Sometime, after the hour mark, things started to settle, for a bit. jMac, the one who told me about the race, rode alongside. He asked me how I was feeling. I told him I was doing OK, other than my rubbing wheel, as he continued on his way to the front. Moments later, the road started to twist and turn, there was a big surge, and the racing started once again. As things started getting strung out, we hit the base of the start/finish climb, the field started to explode. As I crested the hill, I saw as we crested the hill. Up the road, I saw what looked like two, but turned out to be three riders blaze away. That was the winning break, and jMac was in it.

Apart from getting hit in the helmet by a rock the size of a small plumb, the remaining hour of racing was uneventful. The peloton had no interest in letting anyone else ride off, so it effectively became a recovery ride for those with ambitions for the Time Trial in the afternoon. Whatever, it didn’t matter. After all, I was there for the experience, right?

Maybe that’s when my flexy wheel started to really begin to bother me. Whenever I was out of the saddle, it would rub. On top of that, my shifts were sluggish. I started worrying, mostly about finding someone to help me get it fixed after the race. I should stoppd, and checked it out, but I didn’t even consider that option. The peloton may have eased off, but they were still riding at a fast clip. Every time we’d hot a hill, I’d sit and try to spin up it. A few times that wasn’t enough, so I’d try to ride it out, only to feel more and more rubbing. After a while it became more of an irritation, than a concern.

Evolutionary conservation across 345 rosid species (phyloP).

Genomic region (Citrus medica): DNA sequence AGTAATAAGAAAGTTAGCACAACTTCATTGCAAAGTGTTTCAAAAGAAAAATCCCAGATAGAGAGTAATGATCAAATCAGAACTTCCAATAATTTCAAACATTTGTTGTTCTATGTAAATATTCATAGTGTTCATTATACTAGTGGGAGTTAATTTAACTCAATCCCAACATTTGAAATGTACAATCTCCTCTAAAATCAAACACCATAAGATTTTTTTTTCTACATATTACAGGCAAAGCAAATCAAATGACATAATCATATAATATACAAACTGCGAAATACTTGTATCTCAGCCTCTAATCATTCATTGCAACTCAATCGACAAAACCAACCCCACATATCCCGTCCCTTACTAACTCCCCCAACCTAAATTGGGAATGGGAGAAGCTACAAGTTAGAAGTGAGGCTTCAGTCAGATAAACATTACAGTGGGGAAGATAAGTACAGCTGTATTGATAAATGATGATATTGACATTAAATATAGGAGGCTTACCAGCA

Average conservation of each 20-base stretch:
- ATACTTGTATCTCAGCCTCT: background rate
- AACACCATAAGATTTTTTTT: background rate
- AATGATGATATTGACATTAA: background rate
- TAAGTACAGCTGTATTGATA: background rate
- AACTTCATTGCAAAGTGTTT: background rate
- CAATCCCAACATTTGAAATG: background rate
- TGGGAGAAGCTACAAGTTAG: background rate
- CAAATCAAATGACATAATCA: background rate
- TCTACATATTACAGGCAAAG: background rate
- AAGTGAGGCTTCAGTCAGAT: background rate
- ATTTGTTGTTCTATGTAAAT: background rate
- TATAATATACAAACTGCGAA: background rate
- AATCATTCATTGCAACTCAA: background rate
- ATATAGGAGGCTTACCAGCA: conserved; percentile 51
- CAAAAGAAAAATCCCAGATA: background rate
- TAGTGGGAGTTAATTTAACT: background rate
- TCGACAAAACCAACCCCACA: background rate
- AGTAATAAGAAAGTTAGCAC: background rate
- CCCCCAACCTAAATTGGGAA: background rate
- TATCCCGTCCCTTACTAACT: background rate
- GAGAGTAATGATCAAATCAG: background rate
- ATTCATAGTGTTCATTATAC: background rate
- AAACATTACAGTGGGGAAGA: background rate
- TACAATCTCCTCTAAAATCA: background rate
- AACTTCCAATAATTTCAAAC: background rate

As the race was nearing it’s conclusion, I pretty much forgot about it. In fact, I became a little cocky, and thought that maybe I could do something in the finish, or at the very least help out one of the guys on the team I was staying with. I rode alongside one of jMacs teammates, and asked him if I was capable, when the time came, would he want a lead out. He thanked me for the offer, but wisely chose to decline.

The road snaked, and swerved. We spotted a group up the road, and there was a jump in the tempo. It turned out to be racers dropped from another category, but we maintained the pace, the end was coming. The road took several turns, right, right, left, right… to be honest I can’t even remember.

I tried to move towards the front, and someone shouted at me “don’t do anything stupid, you’ve been nervous the whole day”, or something like that. I thought about it, and retorted with a sarcastic “uh huh”. Not exactly my best comeback ever, but at that point my wheel started rubbing the brake on the flat. Maybe he had a point after all?

With these little nuggets bouncing around in my head, the field started to set up for the final, uphill sprint. My competitive juices started flowing, and I started thinking about going for it. We hit the base, and I shifted into what I thought was a good gear. I was reasonably well placed. I waited. Not perfect, not good enough to win the field sprint, but to do well. I waited. Someone opened up the sprint on the left, I started to wind up, at least that was the idea. Just as I was planning to gun it, I heard the rubbing again, but this time I felt it, I really felt it. Whatever, it didn’t matter, no wait actually, it did. Get out of the way, but try to stay with the group, cross the line, finish with the same time, and that’s what I barely managed to do.